For Immediate Release
Bioterrorism Surveillance at the Olympic Games
Artificial Intelligence Early Warning System Just Installed
February 11, 2002
8:00 AM Pacific Time
Menlo Park, Calif.
The U.S. has never seen security measures like those now in Salt Lake City for the Olympics. One little known measure, just put into place, gives early warning of a possible bioterrorist attack. The Artificial Intelligence (AI) computer system analyzes patient data from emergency rooms and instant care facilities across the state. If it detects a significant pattern, it pages the on-call state public health physician.
On February 5, while President Bush was visiting Pittsburgh, praised the demonstration he saw of the Realtime Outbreak and Disease Surveillance (RODS.) The RODS system was developed collaboratively between the University of Pittsburgh and Carnegie Mellon University. RODS has been in use in Western Pennsylvania since late 1999. In his speech following the demonstration, President Bush called RODS "innovative," and an "incredibly useful tool for America ... to protect ourselves ... (from) insidious biological attack."
Installing RODS in Utah
As Bush viewed the system in Pittsburgh, Per Gesteland, M.D., was working with a team in Utah to finish installing RODS in time for the Olympics. They were on a very tight timeframe. Gesteland learned of the system during a talk in November given by RODS creator Michael Wagner, M.D., Director of the Biomedical Security Institute and a faculty member at the University of Pittsburgh.
In less than two months, Gesteland's team was able to ready the system. It now covers 80% of the state, including the entire geographic area of the Olympics. It takes data from 80% of the health care systems in the region, including Intermountain Health Care, the official provider of health care for the Olympics.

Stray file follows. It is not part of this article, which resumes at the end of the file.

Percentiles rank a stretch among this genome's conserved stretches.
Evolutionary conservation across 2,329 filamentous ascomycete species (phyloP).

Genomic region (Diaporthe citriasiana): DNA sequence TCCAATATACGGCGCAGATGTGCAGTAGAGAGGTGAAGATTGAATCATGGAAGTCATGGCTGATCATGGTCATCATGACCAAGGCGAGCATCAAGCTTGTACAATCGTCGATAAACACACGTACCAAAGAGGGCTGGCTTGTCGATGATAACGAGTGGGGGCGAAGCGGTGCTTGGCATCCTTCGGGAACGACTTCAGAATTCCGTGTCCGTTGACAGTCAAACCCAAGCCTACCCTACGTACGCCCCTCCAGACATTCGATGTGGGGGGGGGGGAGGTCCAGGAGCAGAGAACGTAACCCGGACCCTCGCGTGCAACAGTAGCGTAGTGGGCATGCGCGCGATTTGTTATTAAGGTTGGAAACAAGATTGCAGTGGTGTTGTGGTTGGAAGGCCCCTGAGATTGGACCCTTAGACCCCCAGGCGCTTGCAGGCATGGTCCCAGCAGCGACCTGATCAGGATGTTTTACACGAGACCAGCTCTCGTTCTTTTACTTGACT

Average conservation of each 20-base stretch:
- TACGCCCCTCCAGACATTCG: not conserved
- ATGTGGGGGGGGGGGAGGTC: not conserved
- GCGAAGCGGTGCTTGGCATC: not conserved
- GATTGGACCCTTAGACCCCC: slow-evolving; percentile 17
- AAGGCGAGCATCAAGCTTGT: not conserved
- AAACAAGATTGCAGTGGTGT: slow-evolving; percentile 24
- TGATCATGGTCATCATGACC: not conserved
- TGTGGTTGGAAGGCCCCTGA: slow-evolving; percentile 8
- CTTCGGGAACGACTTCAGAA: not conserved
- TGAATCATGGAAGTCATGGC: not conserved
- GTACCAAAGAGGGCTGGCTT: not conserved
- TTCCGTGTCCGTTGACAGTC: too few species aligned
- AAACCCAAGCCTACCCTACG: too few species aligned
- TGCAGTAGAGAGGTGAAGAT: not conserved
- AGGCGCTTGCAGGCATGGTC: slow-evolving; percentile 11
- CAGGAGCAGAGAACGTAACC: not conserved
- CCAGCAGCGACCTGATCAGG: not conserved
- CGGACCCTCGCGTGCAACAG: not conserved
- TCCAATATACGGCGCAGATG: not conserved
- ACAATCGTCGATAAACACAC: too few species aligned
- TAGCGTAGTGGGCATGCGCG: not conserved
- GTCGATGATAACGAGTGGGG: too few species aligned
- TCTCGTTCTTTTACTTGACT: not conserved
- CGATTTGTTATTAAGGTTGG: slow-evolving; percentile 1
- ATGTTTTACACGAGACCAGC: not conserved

AI for anti-terrorism
"The RODS system is a first step in a direction you'll see a lot more of over the coming five years," observes Tom Mitchell, Fredkin Professor of AI and Learning at Carnegie Mellon University, and President of the Association for the Advancement of Artificial Intelligence. "It's pretty obvious that a lot can be done with AI machine learning and data mining algorithms if you take the trouble to link data sources together. September 11 is motivating us to take the trouble to link together the data to find general trends and anomalous events."
Founded in 1979, the Association for the Advancement of Artificial Intelligence (www.aaai.org) is a nonprofit scientific membership society devoted to advancing the science and practice of AI. Its mission is to: (1) advance the scientific understanding of the mechanisms underlying intelligent thought and behavior, (2) facilitate their embodiment in machines, (3) serve as an information resource for research planners and the general public concerning trends in AI, and (4) offer training for the current and coming generations of AI researchers and practitioners.
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